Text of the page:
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RE: Four Wheel Drive SUV popularity



          Rudy --

          A long time ago (in a galaxy far, far away...) I used to
          work quite closely with the auto industry on alternative
          fuel issues, and had many discussions with people frm the
          "Big Three" regarding why fuel-efficient vehicles weren't
          more popular.

          Autos are marketed primarily on the basis of image (so what
          does my 10-year old Mazda with 200,000 miles say about
          me???) that people want to project; consequently, we're
          faced with a paradox of SUV's appealing to nature-lovers and
          active sports types (watch the commercials for SUV's if you
          doubt this..) whilst by nature of their increased
          consumption they tend to be at odds with the underlying
          values some of these people hold....

          Interestingly, fuel economy was about #8 on the list of
          things that people looked for.  

          Perhaps the answer is to market not the fuel efficiency, but
          the IMAGE of being green -- linked to the rugged outdoorsy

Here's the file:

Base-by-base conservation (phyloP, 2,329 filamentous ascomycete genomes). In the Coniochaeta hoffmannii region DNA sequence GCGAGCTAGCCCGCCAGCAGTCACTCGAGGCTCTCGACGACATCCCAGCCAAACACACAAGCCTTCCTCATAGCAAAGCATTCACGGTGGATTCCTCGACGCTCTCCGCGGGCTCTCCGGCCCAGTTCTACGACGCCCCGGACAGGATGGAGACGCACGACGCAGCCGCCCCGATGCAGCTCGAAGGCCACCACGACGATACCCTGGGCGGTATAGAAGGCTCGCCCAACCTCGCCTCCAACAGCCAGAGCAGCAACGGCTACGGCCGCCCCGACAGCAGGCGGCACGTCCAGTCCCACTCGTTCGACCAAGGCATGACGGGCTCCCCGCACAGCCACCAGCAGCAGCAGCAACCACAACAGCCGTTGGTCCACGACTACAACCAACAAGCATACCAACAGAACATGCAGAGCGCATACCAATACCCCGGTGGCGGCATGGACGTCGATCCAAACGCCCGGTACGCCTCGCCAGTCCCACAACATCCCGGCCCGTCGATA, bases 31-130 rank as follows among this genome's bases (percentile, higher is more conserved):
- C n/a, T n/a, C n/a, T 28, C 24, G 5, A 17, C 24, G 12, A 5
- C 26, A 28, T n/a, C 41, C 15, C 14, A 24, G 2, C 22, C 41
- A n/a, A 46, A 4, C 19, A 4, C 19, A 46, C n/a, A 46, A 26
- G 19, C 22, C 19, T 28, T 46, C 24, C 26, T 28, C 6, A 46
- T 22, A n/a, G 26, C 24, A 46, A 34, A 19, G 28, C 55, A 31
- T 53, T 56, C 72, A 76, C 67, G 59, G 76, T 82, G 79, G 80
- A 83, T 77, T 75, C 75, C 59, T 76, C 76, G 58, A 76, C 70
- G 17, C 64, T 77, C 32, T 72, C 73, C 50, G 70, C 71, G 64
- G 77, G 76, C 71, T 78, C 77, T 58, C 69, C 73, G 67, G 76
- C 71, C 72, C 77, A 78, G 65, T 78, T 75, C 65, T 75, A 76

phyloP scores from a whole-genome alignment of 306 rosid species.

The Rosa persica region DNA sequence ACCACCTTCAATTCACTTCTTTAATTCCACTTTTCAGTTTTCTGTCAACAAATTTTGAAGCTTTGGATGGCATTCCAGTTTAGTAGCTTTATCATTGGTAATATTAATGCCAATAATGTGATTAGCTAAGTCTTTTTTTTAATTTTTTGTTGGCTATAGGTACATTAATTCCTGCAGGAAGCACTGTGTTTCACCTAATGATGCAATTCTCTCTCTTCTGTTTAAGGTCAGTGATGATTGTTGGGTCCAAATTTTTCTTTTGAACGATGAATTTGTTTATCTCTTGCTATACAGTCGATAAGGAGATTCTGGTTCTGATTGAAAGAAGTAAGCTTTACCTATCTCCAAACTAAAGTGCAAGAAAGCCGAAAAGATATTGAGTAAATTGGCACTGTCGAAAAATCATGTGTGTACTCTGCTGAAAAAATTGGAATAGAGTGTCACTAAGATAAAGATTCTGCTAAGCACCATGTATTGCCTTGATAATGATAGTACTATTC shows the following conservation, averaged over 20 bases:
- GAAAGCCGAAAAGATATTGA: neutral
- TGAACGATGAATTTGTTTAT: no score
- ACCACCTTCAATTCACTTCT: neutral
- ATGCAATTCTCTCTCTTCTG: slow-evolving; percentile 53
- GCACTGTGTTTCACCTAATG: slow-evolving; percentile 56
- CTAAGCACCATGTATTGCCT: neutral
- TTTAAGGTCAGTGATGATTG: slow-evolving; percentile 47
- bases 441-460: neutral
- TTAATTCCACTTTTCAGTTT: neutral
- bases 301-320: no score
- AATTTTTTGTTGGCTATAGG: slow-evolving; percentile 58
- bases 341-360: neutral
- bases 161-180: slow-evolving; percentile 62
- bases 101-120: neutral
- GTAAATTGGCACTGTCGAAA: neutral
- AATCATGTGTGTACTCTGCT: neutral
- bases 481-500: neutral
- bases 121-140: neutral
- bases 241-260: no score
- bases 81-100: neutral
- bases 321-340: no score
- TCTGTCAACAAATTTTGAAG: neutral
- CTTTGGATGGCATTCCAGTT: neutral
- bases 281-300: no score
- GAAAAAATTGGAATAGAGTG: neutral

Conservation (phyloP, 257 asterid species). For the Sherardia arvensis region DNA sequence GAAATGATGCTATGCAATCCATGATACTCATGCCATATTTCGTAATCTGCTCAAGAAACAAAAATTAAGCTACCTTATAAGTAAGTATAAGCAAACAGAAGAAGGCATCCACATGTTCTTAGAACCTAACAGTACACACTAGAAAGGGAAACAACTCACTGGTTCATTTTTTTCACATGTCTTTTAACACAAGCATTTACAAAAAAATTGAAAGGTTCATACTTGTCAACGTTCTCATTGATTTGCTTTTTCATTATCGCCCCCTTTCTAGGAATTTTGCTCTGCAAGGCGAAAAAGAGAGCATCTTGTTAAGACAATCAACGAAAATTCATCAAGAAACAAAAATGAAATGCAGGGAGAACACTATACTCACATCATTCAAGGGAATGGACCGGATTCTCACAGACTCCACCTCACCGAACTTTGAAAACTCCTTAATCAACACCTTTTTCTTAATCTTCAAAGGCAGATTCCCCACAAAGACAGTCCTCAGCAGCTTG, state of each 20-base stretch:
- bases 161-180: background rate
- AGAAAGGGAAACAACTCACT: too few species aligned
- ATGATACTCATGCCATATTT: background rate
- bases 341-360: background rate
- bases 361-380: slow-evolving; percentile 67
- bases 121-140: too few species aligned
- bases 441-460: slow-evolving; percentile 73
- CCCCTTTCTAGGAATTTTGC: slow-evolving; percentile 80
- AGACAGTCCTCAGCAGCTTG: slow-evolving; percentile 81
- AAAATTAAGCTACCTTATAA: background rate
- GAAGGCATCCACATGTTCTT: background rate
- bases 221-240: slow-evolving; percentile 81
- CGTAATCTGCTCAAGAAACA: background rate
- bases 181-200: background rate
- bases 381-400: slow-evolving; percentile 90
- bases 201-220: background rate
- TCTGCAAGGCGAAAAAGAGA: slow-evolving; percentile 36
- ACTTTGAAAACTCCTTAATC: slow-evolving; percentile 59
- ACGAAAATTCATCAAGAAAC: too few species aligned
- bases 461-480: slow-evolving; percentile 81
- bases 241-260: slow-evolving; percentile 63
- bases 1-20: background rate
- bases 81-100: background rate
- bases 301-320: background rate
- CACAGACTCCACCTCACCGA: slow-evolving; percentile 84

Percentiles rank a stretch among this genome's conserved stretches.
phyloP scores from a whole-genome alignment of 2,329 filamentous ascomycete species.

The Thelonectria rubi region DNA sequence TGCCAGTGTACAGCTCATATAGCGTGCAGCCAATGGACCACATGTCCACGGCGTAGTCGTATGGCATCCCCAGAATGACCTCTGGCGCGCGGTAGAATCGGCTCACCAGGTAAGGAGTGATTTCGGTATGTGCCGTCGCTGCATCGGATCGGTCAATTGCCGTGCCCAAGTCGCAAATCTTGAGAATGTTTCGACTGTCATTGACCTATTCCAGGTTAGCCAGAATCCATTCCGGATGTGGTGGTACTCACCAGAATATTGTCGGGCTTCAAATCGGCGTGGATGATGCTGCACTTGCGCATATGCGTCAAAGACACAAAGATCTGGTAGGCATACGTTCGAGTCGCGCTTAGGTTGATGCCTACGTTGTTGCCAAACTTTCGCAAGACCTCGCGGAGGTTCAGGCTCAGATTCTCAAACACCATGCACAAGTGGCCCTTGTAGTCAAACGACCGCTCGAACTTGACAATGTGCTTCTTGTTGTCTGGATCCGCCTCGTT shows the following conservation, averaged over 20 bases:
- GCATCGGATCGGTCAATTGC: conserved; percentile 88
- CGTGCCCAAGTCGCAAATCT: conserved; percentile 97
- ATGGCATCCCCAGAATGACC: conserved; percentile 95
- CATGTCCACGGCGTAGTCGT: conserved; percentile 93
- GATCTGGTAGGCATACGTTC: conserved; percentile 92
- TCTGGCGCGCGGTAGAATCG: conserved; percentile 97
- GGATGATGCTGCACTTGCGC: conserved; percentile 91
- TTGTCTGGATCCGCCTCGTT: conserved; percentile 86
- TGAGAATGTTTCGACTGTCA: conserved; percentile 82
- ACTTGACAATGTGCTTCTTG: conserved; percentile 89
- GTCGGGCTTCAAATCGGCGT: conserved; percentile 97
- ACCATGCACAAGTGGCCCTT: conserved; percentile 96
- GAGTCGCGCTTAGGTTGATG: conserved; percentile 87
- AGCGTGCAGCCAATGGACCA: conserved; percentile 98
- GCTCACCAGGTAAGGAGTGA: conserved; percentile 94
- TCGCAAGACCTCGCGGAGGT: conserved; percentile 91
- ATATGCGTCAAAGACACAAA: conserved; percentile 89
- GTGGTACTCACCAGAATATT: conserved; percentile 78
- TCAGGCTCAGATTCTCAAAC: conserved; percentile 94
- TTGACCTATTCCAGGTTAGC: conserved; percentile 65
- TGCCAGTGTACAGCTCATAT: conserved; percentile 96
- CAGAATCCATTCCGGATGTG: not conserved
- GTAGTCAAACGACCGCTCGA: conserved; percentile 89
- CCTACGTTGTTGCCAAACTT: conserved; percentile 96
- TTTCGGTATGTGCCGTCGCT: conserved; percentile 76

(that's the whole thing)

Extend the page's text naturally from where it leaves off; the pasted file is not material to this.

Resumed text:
connotations that go with it.  Appeal to the baser
          instincts, in other words.

          Seems to work for environmental accounting.   :)


          Scott





          Ever since going thru the 1972 fuel shortage I have been a proponent 
of using less. And so have a lot of other people. Something has 
happened to change this. Today the Sport Utility Vehicle (SUV) is 
extremely popular. Since most are four wheel drive and heavy, they use 
more fuel.  I read somewhere that the national Miles/Gallon usage 
increased by 18% due to the popularity of the SUV. What is driving 
this? From what I gather many are buying them because they feel more 
secure driving that type of vehicle. The other day I saw a Ford 
Explorer lightly hit by a school bus. The SUV rolled over on it's 
roof. They are much more top heavy than sedans.  Last year I saw a
number of SUVs in the ditch due to icy conditions. The sedans drove 
slower or stayed home. Here in Eastern North Carolina, there are no hills, 
little or no snow, and I have'nt seen a dirt road in years, yet SUVs are all
over.
I would love to have one but cannot justify the need where I live. In 
western PA or similar snow belt place they would be great. Must this waste 
continue? Any thoughts on how to push the cost/benefit thing?  

Rudy Moehrbach
Waste Reduction Resource Center
P.O.Box 29569
Raleigh, NC 27626-9569,Tel 800-476-8686,FX 919-715-1612
Homepage http://owr.ehnr.state.nc.us/wrrc1.htm